SAN FRANCISCO (KGO) -- Many say it was a weekend of chaos and mayhem in San Francisco after illegal sideshows attracted hundreds of spectators, creating a nightmare for neighbors. Now some are questioning the police response.
It was a scary, real-time wake-up call for neighbors early Sunday - a sideshow burning rubber across the intersection of Harrison and Main near the Bay Bridge.
"You could smell the rubber, brutal smell, fireworks going off, loud tires, a nightmare for everyone," said neighbor Will Decker.
Neighbors believe at least 300 showed up to watch, skid marks were left behind in the intersection.
Witnesses say police arrived about 15 minutes after the sideshow began.
"I think the response should have been quicker, we have a police station at the bottom of the hill so I don't know what can be done," said neighbor Mike Frankfort.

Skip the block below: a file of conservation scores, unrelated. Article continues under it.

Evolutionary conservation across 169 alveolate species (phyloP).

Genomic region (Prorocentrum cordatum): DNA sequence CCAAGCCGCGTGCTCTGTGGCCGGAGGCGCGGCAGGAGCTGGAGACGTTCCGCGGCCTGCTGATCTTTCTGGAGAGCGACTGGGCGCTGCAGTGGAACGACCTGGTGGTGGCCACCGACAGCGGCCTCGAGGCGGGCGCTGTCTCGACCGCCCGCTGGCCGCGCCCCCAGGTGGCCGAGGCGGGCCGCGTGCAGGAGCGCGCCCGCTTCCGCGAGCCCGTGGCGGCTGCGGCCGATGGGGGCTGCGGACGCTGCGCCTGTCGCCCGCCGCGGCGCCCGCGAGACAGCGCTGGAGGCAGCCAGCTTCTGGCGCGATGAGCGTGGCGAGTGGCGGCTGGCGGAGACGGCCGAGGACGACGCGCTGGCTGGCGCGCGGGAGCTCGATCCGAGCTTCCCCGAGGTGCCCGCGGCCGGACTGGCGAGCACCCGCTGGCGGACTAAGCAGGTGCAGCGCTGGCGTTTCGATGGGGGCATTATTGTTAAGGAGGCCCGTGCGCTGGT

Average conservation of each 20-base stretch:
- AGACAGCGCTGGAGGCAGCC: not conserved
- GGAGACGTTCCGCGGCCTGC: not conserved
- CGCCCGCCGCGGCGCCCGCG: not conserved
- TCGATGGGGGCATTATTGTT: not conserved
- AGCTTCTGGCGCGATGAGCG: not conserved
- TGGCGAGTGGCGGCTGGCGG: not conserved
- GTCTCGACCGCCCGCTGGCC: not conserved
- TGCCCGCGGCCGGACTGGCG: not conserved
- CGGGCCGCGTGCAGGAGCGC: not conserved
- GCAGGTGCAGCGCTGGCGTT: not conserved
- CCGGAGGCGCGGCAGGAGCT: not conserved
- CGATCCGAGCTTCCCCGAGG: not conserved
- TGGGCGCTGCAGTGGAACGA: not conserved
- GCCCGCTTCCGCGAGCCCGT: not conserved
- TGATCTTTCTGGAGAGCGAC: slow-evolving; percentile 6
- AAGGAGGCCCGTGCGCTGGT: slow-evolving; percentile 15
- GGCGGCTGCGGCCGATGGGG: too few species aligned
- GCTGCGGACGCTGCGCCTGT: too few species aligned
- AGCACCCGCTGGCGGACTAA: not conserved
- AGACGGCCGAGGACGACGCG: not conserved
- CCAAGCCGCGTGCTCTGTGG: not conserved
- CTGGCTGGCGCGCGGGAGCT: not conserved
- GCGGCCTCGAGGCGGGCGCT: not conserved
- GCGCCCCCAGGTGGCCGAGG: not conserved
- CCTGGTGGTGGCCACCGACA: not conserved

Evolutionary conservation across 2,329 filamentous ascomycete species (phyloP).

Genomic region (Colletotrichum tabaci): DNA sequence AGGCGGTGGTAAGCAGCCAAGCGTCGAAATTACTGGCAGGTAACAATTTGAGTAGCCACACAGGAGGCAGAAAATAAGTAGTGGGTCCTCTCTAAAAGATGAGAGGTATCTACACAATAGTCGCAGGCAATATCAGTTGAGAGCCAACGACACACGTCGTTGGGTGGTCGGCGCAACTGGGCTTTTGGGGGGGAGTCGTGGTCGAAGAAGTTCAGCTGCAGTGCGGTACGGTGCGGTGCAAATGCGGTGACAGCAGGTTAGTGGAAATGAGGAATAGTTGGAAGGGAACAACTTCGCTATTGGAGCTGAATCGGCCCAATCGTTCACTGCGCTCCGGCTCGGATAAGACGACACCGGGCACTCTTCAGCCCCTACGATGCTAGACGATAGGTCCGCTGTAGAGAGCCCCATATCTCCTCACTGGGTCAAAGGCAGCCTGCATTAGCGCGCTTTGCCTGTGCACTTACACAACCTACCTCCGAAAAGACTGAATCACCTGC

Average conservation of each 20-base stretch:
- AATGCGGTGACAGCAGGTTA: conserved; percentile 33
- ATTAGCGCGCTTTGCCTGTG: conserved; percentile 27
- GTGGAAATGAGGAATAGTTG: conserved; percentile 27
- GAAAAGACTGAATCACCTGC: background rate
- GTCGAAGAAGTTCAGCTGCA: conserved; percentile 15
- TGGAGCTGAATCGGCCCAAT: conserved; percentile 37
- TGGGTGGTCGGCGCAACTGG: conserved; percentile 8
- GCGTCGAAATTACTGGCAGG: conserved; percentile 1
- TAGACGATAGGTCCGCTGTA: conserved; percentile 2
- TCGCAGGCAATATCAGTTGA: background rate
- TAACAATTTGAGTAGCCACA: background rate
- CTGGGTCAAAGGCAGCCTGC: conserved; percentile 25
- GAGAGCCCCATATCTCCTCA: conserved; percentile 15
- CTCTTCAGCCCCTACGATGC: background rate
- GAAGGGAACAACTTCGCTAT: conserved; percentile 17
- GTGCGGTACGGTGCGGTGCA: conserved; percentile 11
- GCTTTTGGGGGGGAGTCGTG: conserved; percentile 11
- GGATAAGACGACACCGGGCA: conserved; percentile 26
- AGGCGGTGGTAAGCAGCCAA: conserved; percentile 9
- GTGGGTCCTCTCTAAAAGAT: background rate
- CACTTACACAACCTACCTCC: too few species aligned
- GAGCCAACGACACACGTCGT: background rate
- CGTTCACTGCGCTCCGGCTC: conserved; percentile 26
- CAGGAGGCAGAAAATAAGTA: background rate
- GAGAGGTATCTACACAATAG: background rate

The SFPD says officers responded to three sideshows across the city over the weekend. The department declined our request for an interview but in a statement said, "In each incident, the SFPD Stunt Driving Response Unit arrived on scene and is conducting investigations for each location. At this time no arrests have been made but our investigators are working to identify those involved."
In 2020, San Francisco Supervisor Ahsha Safai helped create the police task force to crack down on dangerous sideshows, allowing police to impound cars used in the events for at least two weeks, he says the law is helping to reduce sideshows but because San Francisco is down about 500 police officers, it affects the enforcement.
"Being short on officers does play into the overall lawlessness in the city that does happen from time to time. We can balance being dedicated to justice reform but still holding people accountable when they do things which denigrate our city," said Safai.
"We're doing the best we can, do we need more help? Obviously. Do we need more bodies? Without a doubt," said Lt. Tracy McCray, acting president of the San Francisco Police Officers Association.
Police officials say better intelligence is needed across social media to intercept sideshow events before they happen.
"That's another avenue we have to monitor and pick up the chatter to learn about these events," said McCray.
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